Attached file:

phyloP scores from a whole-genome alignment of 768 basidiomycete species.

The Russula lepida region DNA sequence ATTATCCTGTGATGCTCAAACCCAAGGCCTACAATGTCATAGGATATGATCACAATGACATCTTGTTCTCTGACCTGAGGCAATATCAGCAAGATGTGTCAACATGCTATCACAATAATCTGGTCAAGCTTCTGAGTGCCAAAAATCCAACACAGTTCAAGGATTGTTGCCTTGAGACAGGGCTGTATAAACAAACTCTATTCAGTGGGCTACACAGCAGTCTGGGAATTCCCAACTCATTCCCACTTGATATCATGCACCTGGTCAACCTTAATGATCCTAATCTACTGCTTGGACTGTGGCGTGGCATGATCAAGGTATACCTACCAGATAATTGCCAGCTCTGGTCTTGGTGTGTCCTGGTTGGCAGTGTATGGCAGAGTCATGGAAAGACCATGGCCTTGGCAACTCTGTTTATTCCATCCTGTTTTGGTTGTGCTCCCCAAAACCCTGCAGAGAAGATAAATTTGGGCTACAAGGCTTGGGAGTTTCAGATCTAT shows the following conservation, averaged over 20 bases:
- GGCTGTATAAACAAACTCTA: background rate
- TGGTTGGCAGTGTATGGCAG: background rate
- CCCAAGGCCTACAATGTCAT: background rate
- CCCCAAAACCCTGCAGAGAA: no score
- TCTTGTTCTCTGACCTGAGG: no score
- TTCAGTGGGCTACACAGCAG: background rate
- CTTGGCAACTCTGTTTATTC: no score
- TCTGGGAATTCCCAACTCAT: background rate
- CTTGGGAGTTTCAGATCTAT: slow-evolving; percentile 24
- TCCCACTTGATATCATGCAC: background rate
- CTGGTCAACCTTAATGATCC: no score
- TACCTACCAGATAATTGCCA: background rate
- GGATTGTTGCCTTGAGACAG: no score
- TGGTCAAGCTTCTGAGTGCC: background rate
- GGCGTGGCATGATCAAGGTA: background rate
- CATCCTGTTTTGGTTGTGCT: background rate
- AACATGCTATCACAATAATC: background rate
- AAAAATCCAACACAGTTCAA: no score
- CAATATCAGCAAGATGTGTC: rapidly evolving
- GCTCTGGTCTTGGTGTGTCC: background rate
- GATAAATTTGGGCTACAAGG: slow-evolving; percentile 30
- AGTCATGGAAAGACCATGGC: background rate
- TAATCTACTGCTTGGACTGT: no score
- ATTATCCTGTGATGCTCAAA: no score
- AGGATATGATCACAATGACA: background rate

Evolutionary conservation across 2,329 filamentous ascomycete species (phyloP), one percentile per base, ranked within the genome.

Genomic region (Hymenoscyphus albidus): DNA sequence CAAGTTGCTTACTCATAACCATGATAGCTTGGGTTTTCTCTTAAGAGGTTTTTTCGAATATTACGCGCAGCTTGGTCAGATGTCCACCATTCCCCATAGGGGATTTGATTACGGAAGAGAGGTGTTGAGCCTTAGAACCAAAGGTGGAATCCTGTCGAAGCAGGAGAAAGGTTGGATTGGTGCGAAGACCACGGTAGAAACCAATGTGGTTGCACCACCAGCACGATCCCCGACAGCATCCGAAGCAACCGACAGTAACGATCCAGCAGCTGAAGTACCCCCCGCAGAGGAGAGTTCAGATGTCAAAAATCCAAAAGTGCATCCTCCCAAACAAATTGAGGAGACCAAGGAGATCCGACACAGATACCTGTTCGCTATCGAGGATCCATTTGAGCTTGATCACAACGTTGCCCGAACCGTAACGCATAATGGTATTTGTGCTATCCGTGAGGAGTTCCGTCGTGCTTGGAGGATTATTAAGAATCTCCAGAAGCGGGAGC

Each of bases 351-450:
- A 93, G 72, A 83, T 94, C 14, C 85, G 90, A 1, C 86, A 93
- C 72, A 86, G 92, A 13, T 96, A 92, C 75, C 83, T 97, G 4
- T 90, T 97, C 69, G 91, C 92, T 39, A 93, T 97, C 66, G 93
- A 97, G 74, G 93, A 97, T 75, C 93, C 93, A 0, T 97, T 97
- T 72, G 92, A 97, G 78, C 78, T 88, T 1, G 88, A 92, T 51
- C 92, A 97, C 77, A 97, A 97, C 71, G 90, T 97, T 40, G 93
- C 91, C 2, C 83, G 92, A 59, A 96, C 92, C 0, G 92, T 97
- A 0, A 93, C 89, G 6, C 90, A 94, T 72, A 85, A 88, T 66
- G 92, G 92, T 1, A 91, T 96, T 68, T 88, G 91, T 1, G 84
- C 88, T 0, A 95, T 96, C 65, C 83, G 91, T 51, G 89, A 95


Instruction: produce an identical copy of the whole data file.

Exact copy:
phyloP scores from a whole-genome alignment of 768 basidiomycete species.

The Russula lepida region DNA sequence ATTATCCTGTGATGCTCAAACCCAAGGCCTACAATGTCATAGGATATGATCACAATGACATCTTGTTCTCTGACCTGAGGCAATATCAGCAAGATGTGTCAACATGCTATCACAATAATCTGGTCAAGCTTCTGAGTGCCAAAAATCCAACACAGTTCAAGGATTGTTGCCTTGAGACAGGGCTGTATAAACAAACTCTATTCAGTGGGCTACACAGCAGTCTGGGAATTCCCAACTCATTCCCACTTGATATCATGCACCTGGTCAACCTTAATGATCCTAATCTACTGCTTGGACTGTGGCGTGGCATGATCAAGGTATACCTACCAGATAATTGCCAGCTCTGGTCTTGGTGTGTCCTGGTTGGCAGTGTATGGCAGAGTCATGGAAAGACCATGGCCTTGGCAACTCTGTTTATTCCATCCTGTTTTGGTTGTGCTCCCCAAAACCCTGCAGAGAAGATAAATTTGGGCTACAAGGCTTGGGAGTTTCAGATCTAT shows the following conservation, averaged over 20 bases:
- GGCTGTATAAACAAACTCTA: background rate
- TGGTTGGCAGTGTATGGCAG: background rate
- CCCAAGGCCTACAATGTCAT: background rate
- CCCCAAAACCCTGCAGAGAA: no score
- TCTTGTTCTCTGACCTGAGG: no score
- TTCAGTGGGCTACACAGCAG: background rate
- CTTGGCAACTCTGTTTATTC: no score
- TCTGGGAATTCCCAACTCAT: background rate
- CTTGGGAGTTTCAGATCTAT: slow-evolving; percentile 24
- TCCCACTTGATATCATGCAC: background rate
- CTGGTCAACCTTAATGATCC: no score
- TACCTACCAGATAATTGCCA: background rate
- GGATTGTTGCCTTGAGACAG: no score
- TGGTCAAGCTTCTGAGTGCC: background rate
- GGCGTGGCATGATCAAGGTA: background rate
- CATCCTGTTTTGGTTGTGCT: background rate
- AACATGCTATCACAATAATC: background rate
- AAAAATCCAACACAGTTCAA: no score
- CAATATCAGCAAGATGTGTC: rapidly evolving
- GCTCTGGTCTTGGTGTGTCC: background rate
- GATAAATTTGGGCTACAAGG: slow-evolving; percentile 30
- AGTCATGGAAAGACCATGGC: background rate
- TAATCTACTGCTTGGACTGT: no score
- ATTATCCTGTGATGCTCAAA: no score
- AGGATATGATCACAATGACA: background rate

Evolutionary conservation across 2,329 filamentous ascomycete species (phyloP), one percentile per base, ranked within the genome.

Genomic region (Hymenoscyphus albidus): DNA sequence CAAGTTGCTTACTCATAACCATGATAGCTTGGGTTTTCTCTTAAGAGGTTTTTTCGAATATTACGCGCAGCTTGGTCAGATGTCCACCATTCCCCATAGGGGATTTGATTACGGAAGAGAGGTGTTGAGCCTTAGAACCAAAGGTGGAATCCTGTCGAAGCAGGAGAAAGGTTGGATTGGTGCGAAGACCACGGTAGAAACCAATGTGGTTGCACCACCAGCACGATCCCCGACAGCATCCGAAGCAACCGACAGTAACGATCCAGCAGCTGAAGTACCCCCCGCAGAGGAGAGTTCAGATGTCAAAAATCCAAAAGTGCATCCTCCCAAACAAATTGAGGAGACCAAGGAGATCCGACACAGATACCTGTTCGCTATCGAGGATCCATTTGAGCTTGATCACAACGTTGCCCGAACCGTAACGCATAATGGTATTTGTGCTATCCGTGAGGAGTTCCGTCGTGCTTGGAGGATTATTAAGAATCTCCAGAAGCGGGAGC

Each of bases 351-450:
- A 93, G 72, A 83, T 94, C 14, C 85, G 90, A 1, C 86, A 93
- C 72, A 86, G 92, A 13, T 96, A 92, C 75, C 83, T 97, G 4
- T 90, T 97, C 69, G 91, C 92, T 39, A 93, T 97, C 66, G 93
- A 97, G 74, G 93, A 97, T 75, C 93, C 93, A 0, T 97, T 97
- T 72, G 92, A 97, G 78, C 78, T 88, T 1, G 88, A 92, T 51
- C 92, A 97, C 77, A 97, A 97, C 71, G 90, T 97, T 40, G 93
- C 91, C 2, C 83, G 92, A 59, A 96, C 92, C 0, G 92, T 97
- A 0, A 93, C 89, G 6, C 90, A 94, T 72, A 85, A 88, T 66
- G 92, G 92, T 1, A 91, T 96, T 68, T 88, G 91, T 1, G 84
- C 88, T 0, A 95, T 96, C 65, C 83, G 91, T 51, G 89, A 95